The Right of Spoil of the Popes of Avignon 1316 – 1415

The Ames Foundation has been working for some time on Daniel Williman and Karen Corsano’s second edition of Williman’s The Right of Spoil of the Popes of Avignon, 1316–1415 (first ed. American Philosophical Society 1988). We have now reached the proofs stage of the second edition, and, as is our practice, we have made the proofs available on this website. They may be cited as “Ames Foundation, upublished proofs, 12/14/2019.”

A complete set of the proofs may be viewed in pdf form. The two main sections of the book, the Repertory of Cases and Index of Persons in the Cases, may also viewed as html webpages. The difference between the two formats is that in the html version, the references in the Index link to the Cases, and there are search engines for the Index. A disadvantage of using the html version is that references to other parts of the book, such as the Bibliography or the Abbreviations, require reference to the pdf. The pdf, however, may be kept open in a separate tab.

The first edition was a list of regesta of what purported to be all the exercises of the papal right of spoil by the Avignonese papacy. (Much of the Introduction is devoted to defining the papal right of spoil. We oversimplify here by saying that it is practice of the Avignonese papacy to seize the money and movable ecclesiastical goods of a deceased holder of an ecclesiastical benefice.) Williman and Corsano continued to work on the list. They discovered many more examples of exercises of the papal right of spoil in Vatican Archives and made numerous corrections and additions to the ‘cases’ (defined as all the documents associated with the spoliation of a particular person) in the original list. They now believe that they have all the instances in which the Avignonese papacy exercised this right, and a second edition of the list was clearly called for.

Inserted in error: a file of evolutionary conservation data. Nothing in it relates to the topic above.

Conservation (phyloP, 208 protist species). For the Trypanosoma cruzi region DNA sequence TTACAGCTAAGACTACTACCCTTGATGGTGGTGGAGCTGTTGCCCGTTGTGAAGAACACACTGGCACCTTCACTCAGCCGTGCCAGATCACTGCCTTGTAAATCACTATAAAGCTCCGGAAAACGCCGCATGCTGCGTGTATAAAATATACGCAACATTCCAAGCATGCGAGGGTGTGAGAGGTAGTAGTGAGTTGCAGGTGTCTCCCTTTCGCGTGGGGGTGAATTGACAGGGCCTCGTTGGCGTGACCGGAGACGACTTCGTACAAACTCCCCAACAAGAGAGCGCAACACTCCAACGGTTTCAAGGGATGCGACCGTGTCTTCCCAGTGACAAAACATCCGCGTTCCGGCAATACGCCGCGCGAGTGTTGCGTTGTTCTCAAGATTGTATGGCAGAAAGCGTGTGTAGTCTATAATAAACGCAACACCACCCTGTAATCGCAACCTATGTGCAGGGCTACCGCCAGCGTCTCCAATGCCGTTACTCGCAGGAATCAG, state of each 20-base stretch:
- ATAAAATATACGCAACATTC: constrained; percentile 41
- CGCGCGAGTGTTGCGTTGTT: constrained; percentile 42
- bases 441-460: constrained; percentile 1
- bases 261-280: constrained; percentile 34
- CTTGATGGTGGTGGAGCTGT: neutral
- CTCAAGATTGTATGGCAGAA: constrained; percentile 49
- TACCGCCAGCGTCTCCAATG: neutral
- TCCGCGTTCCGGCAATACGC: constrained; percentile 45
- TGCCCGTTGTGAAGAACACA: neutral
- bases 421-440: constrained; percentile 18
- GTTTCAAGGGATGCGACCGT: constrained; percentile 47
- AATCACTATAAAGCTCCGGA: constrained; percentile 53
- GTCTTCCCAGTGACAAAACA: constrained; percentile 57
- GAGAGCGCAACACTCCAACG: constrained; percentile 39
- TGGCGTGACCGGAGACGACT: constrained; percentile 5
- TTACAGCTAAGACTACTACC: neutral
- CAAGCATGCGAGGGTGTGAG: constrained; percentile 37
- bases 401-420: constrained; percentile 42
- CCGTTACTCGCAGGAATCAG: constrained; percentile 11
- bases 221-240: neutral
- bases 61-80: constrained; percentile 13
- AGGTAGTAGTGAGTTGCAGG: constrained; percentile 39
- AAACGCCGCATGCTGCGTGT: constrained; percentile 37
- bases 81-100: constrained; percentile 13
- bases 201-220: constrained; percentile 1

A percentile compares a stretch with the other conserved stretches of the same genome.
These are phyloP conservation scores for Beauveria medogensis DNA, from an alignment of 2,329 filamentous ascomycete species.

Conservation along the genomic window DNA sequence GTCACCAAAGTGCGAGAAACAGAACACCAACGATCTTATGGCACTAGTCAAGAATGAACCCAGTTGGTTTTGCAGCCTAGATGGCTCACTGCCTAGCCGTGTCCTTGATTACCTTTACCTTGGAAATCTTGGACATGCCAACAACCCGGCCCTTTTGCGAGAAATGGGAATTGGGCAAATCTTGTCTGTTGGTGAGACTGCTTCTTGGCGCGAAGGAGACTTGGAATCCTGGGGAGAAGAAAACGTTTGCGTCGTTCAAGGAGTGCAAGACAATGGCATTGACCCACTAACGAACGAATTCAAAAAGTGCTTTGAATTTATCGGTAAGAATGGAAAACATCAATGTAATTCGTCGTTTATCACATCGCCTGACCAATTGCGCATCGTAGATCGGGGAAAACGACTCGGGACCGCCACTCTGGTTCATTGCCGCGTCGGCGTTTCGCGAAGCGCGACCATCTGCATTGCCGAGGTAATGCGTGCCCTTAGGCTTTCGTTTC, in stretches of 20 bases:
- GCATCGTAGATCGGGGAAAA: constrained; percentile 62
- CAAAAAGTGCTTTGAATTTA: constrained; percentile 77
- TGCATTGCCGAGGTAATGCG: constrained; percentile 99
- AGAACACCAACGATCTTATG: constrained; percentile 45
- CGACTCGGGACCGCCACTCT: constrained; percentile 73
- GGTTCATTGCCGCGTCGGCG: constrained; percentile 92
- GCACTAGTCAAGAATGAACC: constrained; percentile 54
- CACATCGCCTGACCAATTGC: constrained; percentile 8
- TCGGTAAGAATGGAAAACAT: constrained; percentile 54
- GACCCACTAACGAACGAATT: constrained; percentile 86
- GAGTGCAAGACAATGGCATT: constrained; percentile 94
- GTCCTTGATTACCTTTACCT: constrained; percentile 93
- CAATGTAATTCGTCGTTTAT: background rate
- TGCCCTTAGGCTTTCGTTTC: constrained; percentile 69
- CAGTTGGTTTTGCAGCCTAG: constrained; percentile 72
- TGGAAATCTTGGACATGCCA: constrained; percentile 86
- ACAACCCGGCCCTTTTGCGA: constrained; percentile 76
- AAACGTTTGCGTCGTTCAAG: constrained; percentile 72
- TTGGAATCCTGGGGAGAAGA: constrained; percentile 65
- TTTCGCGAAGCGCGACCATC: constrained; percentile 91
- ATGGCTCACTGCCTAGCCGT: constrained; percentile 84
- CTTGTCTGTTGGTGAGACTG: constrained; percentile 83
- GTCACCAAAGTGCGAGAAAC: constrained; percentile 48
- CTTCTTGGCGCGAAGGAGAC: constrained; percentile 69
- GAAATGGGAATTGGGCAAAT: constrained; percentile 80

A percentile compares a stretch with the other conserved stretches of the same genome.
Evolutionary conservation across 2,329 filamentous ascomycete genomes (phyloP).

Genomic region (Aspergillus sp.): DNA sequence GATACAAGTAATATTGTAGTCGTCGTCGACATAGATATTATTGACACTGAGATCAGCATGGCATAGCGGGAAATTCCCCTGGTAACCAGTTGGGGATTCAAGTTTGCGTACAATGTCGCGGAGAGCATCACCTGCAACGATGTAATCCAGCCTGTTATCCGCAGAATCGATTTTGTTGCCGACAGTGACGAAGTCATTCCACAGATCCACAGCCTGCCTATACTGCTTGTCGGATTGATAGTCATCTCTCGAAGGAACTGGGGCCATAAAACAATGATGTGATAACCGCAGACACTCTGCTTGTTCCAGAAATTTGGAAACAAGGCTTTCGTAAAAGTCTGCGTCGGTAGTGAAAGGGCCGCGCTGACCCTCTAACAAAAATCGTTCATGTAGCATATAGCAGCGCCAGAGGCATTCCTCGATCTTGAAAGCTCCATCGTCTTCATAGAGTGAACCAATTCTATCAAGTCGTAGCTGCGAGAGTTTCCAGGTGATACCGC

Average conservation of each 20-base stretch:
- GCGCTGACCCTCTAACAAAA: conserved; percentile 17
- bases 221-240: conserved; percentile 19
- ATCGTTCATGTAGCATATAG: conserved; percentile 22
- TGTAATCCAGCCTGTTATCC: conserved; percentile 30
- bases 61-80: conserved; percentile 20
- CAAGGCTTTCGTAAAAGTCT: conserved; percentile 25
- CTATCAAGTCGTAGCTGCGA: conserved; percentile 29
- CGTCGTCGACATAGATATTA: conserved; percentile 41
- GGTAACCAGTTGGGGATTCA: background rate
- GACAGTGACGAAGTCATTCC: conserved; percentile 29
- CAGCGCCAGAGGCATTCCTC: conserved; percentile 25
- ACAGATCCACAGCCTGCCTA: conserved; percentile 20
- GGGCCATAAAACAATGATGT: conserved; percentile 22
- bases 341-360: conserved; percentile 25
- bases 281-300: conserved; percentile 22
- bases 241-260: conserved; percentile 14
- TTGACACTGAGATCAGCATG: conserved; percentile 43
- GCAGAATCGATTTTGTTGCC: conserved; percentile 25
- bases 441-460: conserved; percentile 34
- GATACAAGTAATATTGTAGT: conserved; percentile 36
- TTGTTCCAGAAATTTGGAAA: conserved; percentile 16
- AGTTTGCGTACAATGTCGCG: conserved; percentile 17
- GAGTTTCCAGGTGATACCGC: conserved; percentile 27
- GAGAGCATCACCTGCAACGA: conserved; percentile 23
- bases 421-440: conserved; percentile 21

The first edition was published only in paper. It contained numerous tables that reflected what the editor thought might be useful for users of the list, but no index of persons. When the current authors asked the Foundation to publish the second edition, the first consideration was what could be done with the technology that is now available. It made no sense not to use that technology to improve the accessibility of the material, but not everyone has access to the Internet at all times, and many people remain uncomfortable with using it. Hence, we decided to publish the second edition both online and in paper.

The first edition contained a very large amount of data; the second edition contains even more. Some of this data is specific to the cases: who was despoiled, when did this happen, where did it happen. Rather than making up tables that arranged this data in ways that we imagined might be useful to the user, it seemed to make more sense to create one massive table in the form of an Excel spreadsheet that the user could download and arrange in any way that suited his or her purposes. This spreadsheet is freely downloadable from the online edition.

A somewhat different problem was presented by the very large number of personal names that appear in the cases (approximately 2700). The archival material tells us a great deal about some of these people, particularly about those who were despoiled. The authors have also searched the standard reference works, such as Eubel and Gallia Christiana, for those who were despoiled and have included some such material for those people who are mentioned just in passing. What seemed to be called for here was a quite elaborate Index of Persons in the Cases. The Foundation created a database of all the personal names that are in the second edition with all the information about them that is in the edition, with occasional expansion from standard reference works, and the modern spelling of the place-names with which the persons are associated. From this database the Foundation produced a traditional, but elaborate, Index of Persons in the Cases. This index is included in the printed edition. The online edition also hyperlinks the references to the cases in the index to the cases themselves, and includes a number of search engines that allow the user to find all the persons of a given type, e.g., collectors for the papal Camera.

The authors have prepared an Introduction that is much fuller than that in the first edition and have supplied an Index of Proper Names in the Introduction. The Introduction is completed with an Appendix that gives illustrative Latin documents. The Statistical Table is accompanied with instructions for using it. The book also contains a Table of Abbreviations, Moneys, and Weights and Measures, and a Bibliography.